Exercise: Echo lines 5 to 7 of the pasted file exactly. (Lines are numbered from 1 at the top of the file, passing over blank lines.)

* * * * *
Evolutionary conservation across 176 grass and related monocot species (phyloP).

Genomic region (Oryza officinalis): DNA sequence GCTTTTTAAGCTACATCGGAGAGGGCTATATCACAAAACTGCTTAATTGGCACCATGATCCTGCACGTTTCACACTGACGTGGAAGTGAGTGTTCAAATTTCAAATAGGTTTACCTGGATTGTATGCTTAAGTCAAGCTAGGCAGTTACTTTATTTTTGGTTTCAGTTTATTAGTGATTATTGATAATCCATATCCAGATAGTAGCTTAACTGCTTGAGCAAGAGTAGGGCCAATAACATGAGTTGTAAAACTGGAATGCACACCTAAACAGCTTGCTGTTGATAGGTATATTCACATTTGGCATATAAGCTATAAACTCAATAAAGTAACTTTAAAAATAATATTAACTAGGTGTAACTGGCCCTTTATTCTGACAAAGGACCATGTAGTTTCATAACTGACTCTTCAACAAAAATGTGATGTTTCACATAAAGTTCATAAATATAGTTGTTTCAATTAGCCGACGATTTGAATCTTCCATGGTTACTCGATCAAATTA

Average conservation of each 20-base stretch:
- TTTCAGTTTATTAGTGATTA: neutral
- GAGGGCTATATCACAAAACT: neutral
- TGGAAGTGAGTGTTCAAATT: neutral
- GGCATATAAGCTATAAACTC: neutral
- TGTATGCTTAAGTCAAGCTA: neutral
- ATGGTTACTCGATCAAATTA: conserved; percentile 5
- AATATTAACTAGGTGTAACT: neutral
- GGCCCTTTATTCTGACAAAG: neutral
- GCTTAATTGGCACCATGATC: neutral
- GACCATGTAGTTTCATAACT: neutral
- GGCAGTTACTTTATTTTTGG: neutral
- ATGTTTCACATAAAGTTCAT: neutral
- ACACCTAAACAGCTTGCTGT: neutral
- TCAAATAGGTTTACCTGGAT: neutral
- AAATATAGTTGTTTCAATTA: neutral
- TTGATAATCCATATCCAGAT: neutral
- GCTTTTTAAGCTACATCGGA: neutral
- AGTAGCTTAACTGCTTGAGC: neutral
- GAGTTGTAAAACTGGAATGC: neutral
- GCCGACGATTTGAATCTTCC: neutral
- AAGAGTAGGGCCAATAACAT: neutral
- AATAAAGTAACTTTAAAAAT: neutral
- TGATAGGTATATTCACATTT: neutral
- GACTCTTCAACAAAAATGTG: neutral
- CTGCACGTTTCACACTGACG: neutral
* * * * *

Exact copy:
- GAGGGCTATATCACAAAACT: neutral
- TGGAAGTGAGTGTTCAAATT: neutral
- GGCATATAAGCTATAAACTC: neutral